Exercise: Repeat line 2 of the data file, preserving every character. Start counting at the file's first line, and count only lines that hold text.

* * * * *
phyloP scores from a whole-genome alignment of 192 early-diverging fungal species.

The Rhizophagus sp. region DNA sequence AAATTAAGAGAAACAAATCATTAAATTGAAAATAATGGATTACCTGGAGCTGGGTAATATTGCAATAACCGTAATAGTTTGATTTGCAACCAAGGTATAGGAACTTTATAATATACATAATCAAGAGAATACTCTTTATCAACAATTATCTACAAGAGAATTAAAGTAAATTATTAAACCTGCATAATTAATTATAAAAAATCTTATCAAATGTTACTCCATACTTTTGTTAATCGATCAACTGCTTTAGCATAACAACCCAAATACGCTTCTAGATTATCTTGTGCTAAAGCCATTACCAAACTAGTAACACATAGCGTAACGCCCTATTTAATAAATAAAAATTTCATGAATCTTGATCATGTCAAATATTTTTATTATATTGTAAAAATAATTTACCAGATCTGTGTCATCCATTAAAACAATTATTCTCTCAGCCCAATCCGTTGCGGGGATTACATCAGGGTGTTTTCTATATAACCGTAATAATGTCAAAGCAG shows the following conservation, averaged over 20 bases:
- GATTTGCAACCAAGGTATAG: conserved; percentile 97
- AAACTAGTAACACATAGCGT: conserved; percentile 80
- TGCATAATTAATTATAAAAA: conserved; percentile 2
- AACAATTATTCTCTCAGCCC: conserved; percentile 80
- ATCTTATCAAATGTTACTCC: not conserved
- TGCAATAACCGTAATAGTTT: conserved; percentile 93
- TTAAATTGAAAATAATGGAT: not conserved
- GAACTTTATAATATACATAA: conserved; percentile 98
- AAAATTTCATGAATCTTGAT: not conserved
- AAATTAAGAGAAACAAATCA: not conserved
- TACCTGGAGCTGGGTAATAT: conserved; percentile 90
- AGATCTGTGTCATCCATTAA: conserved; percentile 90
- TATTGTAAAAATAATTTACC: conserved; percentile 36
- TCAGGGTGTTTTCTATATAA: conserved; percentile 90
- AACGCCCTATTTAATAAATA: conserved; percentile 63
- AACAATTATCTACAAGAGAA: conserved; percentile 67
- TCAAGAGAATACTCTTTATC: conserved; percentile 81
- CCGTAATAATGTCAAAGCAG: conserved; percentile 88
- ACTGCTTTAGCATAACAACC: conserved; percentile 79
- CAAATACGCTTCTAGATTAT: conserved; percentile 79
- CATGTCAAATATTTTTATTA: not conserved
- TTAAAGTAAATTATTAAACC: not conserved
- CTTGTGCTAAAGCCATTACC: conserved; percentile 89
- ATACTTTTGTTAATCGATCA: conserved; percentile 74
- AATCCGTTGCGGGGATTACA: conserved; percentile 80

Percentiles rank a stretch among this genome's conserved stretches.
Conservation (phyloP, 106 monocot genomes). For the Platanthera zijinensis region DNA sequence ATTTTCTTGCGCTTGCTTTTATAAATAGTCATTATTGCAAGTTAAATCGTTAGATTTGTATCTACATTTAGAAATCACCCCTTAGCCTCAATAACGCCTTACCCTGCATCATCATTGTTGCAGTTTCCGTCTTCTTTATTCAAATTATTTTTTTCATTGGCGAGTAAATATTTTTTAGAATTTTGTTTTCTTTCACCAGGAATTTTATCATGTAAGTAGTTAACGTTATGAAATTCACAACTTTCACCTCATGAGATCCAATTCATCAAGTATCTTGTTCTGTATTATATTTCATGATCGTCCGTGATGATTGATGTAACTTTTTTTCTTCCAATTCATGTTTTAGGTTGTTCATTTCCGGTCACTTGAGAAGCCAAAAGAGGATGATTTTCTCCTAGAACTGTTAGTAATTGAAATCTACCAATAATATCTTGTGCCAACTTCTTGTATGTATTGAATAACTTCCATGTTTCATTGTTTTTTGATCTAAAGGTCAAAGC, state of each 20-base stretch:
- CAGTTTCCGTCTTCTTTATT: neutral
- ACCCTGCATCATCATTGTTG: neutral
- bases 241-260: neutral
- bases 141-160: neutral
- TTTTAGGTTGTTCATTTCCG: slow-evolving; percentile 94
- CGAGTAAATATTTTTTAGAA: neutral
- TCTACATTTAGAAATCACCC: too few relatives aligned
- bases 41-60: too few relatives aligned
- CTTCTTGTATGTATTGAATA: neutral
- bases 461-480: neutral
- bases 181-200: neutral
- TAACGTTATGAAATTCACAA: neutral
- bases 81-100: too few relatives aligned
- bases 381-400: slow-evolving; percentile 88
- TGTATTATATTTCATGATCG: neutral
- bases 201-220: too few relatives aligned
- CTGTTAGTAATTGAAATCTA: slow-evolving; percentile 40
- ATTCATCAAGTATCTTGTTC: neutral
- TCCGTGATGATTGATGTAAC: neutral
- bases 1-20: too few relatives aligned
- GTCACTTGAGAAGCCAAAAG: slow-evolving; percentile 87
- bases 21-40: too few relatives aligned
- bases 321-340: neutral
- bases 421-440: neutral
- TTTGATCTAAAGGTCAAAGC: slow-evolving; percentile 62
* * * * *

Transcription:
The Rhizophagus sp. region DNA sequence AAATTAAGAGAAACAAATCATTAAATTGAAAATAATGGATTACCTGGAGCTGGGTAATATTGCAATAACCGTAATAGTTTGATTTGCAACCAAGGTATAGGAACTTTATAATATACATAATCAAGAGAATACTCTTTATCAACAATTATCTACAAGAGAATTAAAGTAAATTATTAAACCTGCATAATTAATTATAAAAAATCTTATCAAATGTTACTCCATACTTTTGTTAATCGATCAACTGCTTTAGCATAACAACCCAAATACGCTTCTAGATTATCTTGTGCTAAAGCCATTACCAAACTAGTAACACATAGCGTAACGCCCTATTTAATAAATAAAAATTTCATGAATCTTGATCATGTCAAATATTTTTATTATATTGTAAAAATAATTTACCAGATCTGTGTCATCCATTAAAACAATTATTCTCTCAGCCCAATCCGTTGCGGGGATTACATCAGGGTGTTTTCTATATAACCGTAATAATGTCAAAGCAG shows the following conservation, averaged over 20 bases: